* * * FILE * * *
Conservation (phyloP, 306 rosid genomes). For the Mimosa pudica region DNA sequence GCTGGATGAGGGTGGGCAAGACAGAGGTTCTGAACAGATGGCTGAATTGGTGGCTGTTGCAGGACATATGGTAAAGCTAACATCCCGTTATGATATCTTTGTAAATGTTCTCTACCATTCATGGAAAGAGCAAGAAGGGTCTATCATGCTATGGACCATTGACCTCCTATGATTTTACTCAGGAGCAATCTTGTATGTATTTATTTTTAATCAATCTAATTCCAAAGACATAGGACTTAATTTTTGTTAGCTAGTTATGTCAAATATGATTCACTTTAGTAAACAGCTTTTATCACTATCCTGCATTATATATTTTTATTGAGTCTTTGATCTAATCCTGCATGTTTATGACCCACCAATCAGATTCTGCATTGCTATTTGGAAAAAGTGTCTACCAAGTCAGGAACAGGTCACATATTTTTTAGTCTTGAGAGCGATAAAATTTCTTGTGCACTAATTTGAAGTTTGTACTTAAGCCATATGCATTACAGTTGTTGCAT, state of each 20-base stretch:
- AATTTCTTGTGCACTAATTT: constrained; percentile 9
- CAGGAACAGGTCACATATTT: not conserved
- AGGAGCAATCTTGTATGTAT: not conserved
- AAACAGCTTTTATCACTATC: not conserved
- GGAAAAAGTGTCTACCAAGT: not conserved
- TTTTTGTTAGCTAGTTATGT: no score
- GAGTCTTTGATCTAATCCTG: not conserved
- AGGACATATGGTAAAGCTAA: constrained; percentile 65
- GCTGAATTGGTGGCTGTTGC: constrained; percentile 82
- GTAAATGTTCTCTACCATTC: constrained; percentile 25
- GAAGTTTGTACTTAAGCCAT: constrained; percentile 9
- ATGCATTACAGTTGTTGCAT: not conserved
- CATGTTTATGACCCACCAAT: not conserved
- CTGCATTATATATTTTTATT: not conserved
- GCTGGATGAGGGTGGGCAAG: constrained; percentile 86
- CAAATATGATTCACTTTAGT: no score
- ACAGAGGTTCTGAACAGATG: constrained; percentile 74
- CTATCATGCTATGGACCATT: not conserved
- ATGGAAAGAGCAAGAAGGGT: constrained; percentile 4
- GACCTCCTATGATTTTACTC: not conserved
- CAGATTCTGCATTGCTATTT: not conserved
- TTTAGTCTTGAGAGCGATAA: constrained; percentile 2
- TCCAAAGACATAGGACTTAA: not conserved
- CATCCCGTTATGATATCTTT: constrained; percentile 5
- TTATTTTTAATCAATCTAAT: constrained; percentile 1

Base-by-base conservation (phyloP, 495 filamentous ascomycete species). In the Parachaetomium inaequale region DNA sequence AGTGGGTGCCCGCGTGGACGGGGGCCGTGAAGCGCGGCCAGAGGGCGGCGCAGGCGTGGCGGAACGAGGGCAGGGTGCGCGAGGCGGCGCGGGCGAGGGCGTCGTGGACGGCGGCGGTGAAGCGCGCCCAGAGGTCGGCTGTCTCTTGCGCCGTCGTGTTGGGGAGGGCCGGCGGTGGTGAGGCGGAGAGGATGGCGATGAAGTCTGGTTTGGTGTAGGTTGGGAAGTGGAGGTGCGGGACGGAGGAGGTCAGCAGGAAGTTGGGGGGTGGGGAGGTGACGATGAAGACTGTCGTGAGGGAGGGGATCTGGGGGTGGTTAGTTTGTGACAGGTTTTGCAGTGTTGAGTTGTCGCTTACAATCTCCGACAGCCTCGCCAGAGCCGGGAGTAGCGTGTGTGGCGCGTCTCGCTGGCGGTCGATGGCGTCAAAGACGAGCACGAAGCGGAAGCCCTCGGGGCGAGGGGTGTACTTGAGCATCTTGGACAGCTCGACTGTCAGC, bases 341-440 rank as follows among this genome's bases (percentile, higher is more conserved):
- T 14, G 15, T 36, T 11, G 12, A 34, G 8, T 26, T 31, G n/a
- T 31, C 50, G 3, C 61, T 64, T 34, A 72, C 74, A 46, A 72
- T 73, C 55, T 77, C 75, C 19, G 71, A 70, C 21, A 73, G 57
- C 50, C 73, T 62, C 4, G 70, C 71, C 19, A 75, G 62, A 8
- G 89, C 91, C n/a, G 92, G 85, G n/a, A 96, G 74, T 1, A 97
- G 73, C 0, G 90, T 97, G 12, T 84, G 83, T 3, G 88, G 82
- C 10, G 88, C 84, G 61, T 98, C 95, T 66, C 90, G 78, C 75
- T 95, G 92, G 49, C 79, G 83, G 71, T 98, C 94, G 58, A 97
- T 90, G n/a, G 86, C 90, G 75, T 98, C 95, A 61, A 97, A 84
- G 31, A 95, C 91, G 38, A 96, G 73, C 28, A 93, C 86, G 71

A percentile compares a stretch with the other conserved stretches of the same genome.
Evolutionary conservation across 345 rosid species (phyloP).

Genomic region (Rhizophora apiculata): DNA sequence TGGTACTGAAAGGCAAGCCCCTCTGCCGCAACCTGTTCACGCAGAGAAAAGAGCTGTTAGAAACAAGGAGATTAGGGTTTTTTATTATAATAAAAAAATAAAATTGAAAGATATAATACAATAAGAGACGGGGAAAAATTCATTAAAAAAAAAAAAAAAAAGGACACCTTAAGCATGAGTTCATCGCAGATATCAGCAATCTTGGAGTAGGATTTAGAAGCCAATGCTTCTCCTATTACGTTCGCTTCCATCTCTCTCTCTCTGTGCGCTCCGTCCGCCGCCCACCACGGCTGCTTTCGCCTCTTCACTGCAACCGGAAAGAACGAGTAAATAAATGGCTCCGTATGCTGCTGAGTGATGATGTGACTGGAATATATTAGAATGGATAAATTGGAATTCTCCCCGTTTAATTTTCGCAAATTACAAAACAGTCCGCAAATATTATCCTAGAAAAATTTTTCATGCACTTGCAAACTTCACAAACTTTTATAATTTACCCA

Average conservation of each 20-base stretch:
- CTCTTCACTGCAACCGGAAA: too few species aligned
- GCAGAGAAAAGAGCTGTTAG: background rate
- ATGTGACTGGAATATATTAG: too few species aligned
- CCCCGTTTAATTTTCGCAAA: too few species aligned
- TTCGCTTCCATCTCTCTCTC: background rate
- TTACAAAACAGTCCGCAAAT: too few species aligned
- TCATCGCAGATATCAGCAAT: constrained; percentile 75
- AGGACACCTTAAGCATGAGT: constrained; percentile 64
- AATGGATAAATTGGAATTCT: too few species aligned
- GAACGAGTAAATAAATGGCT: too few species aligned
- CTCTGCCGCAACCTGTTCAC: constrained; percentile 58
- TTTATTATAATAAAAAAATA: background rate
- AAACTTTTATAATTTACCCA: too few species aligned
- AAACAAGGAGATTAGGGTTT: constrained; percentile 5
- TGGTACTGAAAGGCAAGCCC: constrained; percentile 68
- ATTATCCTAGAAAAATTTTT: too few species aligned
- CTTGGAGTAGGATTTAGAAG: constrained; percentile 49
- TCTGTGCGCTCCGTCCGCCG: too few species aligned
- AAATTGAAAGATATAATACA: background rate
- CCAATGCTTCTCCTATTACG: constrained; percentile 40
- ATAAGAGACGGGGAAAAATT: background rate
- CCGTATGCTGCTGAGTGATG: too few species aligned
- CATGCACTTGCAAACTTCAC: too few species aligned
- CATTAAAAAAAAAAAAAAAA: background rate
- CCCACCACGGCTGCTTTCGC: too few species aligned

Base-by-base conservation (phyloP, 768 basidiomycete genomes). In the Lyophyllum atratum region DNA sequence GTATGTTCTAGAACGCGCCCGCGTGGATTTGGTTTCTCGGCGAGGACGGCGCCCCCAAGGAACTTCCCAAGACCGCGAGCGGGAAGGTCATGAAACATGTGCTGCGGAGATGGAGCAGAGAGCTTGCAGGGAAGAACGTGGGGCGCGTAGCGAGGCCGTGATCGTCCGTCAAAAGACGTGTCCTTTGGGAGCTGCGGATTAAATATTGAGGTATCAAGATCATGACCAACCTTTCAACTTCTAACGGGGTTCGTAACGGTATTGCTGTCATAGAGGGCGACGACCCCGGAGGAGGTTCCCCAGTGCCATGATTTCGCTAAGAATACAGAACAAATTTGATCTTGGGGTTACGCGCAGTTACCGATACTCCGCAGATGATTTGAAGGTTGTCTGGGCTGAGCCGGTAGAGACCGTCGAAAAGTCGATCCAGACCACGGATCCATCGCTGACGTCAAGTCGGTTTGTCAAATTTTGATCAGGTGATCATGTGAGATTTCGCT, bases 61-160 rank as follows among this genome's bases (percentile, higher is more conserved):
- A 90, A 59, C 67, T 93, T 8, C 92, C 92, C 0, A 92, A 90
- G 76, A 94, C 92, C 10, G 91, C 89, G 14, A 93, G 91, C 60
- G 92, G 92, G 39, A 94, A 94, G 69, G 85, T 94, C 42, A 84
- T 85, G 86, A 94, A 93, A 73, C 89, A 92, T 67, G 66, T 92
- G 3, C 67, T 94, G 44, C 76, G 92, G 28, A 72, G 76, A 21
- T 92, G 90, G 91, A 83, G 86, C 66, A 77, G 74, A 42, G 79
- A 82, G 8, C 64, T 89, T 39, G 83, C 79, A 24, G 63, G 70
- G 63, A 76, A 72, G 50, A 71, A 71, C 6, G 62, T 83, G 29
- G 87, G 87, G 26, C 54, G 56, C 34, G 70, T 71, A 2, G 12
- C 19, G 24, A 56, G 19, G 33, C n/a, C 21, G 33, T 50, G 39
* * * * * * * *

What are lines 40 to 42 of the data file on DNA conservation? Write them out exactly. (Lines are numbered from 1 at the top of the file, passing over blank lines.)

Genomic region (Rhizophora apiculata): DNA sequence TGGTACTGAAAGGCAAGCCCCTCTGCCGCAACCTGTTCACGCAGAGAAAAGAGCTGTTAGAAACAAGGAGATTAGGGTTTTTTATTATAATAAAAAAATAAAATTGAAAGATATAATACAATAAGAGACGGGGAAAAATTCATTAAAAAAAAAAAAAAAAAGGACACCTTAAGCATGAGTTCATCGCAGATATCAGCAATCTTGGAGTAGGATTTAGAAGCCAATGCTTCTCCTATTACGTTCGCTTCCATCTCTCTCTCTCTGTGCGCTCCGTCCGCCGCCCACCACGGCTGCTTTCGCCTCTTCACTGCAACCGGAAAGAACGAGTAAATAAATGGCTCCGTATGCTGCTGAGTGATGATGTGACTGGAATATATTAGAATGGATAAATTGGAATTCTCCCCGTTTAATTTTCGCAAATTACAAAACAGTCCGCAAATATTATCCTAGAAAAATTTTTCATGCACTTGCAAACTTCACAAACTTTTATAATTTACCCA

Average conservation of each 20-base stretch:
- CTCTTCACTGCAACCGGAAA: too few species aligned